FT: Dream Team and other football images were produced based on an invitation from FIFA for the World Cup in Johannesburg in 2010. While we could not reach an agreement for using the montages, I had always wanted to produce work about “the beautiful game.” I had great experiences playing as the only girl in my neighborhood. I understand the love of sports and its connection to hopes and aspirations for players and fans. The technological focus in this image relates more to how, despite the fact that many Africans don’t have the same access to the same technology behind diets and sportswear, they can sometimes rise to the top of the game based on pure heart. In terms of the landscape, sky images and underwater images brought together places humans cannot inhabit, in the same way that we often have to reach beyond our grasp to succeed. The work is a celebration of Black men and positively relating to them.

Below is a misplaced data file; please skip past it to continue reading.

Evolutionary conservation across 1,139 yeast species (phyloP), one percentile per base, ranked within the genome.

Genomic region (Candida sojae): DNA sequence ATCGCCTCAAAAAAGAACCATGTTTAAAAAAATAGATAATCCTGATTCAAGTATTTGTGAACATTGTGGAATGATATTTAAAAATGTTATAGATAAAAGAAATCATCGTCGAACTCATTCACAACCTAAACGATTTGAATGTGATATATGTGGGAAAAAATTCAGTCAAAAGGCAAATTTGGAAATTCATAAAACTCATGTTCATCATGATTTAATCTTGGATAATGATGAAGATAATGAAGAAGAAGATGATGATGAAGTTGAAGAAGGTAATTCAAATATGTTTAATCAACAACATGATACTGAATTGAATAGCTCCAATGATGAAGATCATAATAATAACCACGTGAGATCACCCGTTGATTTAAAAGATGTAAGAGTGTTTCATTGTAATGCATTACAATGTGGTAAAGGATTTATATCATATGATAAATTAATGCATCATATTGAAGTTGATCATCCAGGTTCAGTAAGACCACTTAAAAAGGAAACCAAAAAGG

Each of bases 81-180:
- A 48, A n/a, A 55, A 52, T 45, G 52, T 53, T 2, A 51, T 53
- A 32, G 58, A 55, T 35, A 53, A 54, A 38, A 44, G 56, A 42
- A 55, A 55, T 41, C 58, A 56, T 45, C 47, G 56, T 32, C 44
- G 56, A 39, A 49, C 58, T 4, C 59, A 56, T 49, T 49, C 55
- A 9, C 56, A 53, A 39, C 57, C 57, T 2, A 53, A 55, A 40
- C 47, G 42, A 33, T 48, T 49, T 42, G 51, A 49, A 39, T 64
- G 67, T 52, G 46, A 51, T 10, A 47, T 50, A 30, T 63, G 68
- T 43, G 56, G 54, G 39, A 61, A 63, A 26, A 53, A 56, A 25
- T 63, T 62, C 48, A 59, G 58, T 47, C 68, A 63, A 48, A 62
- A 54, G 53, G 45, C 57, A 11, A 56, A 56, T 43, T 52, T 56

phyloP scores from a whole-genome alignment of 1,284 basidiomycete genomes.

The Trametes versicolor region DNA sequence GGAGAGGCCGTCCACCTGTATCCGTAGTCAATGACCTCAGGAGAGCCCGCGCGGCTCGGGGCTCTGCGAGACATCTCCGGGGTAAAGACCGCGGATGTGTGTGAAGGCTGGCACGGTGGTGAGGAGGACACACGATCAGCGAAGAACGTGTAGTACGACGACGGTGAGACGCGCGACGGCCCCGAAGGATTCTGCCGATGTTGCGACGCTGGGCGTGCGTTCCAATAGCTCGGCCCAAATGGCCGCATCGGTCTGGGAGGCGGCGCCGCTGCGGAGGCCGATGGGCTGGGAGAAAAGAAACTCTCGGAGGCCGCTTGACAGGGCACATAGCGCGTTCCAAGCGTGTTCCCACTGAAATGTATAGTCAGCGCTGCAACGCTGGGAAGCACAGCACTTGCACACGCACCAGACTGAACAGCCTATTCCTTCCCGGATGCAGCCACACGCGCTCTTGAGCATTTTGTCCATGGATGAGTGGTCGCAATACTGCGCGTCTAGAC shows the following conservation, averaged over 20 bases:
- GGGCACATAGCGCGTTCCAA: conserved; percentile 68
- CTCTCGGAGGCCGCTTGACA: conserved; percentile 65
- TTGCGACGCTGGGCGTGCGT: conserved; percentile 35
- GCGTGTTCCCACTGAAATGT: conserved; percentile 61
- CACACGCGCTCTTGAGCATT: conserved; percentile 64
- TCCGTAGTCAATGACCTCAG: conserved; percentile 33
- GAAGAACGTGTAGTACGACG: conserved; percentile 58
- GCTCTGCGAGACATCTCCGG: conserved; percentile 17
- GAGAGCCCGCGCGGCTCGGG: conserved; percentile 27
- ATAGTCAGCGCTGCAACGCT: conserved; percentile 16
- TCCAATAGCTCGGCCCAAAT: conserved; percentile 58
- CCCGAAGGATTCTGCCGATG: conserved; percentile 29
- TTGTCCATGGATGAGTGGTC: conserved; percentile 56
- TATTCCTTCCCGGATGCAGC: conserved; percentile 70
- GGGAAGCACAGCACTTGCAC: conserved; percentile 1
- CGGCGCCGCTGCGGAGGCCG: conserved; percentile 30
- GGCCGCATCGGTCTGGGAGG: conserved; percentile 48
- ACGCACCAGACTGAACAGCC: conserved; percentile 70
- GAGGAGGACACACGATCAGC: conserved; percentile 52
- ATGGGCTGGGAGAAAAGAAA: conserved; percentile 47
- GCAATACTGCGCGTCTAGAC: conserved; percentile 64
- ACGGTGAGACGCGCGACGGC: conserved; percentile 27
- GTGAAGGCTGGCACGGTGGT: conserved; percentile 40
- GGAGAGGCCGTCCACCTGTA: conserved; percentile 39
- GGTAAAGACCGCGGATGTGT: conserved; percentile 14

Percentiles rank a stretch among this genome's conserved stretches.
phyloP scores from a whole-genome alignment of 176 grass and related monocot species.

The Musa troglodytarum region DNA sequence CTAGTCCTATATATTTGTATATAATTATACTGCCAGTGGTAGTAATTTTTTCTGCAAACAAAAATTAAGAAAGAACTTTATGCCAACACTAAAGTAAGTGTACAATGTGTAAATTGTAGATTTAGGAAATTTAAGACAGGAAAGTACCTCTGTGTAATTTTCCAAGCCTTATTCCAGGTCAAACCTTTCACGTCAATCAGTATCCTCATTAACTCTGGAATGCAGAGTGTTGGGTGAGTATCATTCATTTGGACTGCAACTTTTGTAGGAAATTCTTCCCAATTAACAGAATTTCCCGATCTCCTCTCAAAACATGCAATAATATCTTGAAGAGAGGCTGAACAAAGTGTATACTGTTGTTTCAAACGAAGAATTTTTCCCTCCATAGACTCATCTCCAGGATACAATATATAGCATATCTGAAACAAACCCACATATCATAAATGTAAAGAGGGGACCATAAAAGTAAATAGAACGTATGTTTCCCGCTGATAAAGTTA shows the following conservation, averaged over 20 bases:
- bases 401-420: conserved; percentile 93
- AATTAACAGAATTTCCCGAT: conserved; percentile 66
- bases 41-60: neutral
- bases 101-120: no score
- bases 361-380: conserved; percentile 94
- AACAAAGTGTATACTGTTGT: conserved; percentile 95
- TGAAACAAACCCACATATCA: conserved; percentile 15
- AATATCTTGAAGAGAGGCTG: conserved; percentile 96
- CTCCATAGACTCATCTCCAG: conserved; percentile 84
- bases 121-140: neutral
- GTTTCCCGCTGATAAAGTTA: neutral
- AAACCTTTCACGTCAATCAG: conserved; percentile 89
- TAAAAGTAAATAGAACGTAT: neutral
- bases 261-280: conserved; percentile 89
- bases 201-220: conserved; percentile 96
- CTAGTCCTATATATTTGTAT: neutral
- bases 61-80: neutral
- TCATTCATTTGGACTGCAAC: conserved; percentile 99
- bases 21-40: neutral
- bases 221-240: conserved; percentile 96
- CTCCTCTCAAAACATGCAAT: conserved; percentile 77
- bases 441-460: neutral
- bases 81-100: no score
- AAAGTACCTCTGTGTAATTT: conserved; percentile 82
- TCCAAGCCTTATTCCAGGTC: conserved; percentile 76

C&: In Lives, Lies and Learning (2019), with a Marxist concern for the exploited workers within academia, you intended to critique fantasy, rather than generate one. Were you concerned about fantasy, as generated through new media, as a solution in itself, and which can generate situations that are perhaps unconceivable without the new media?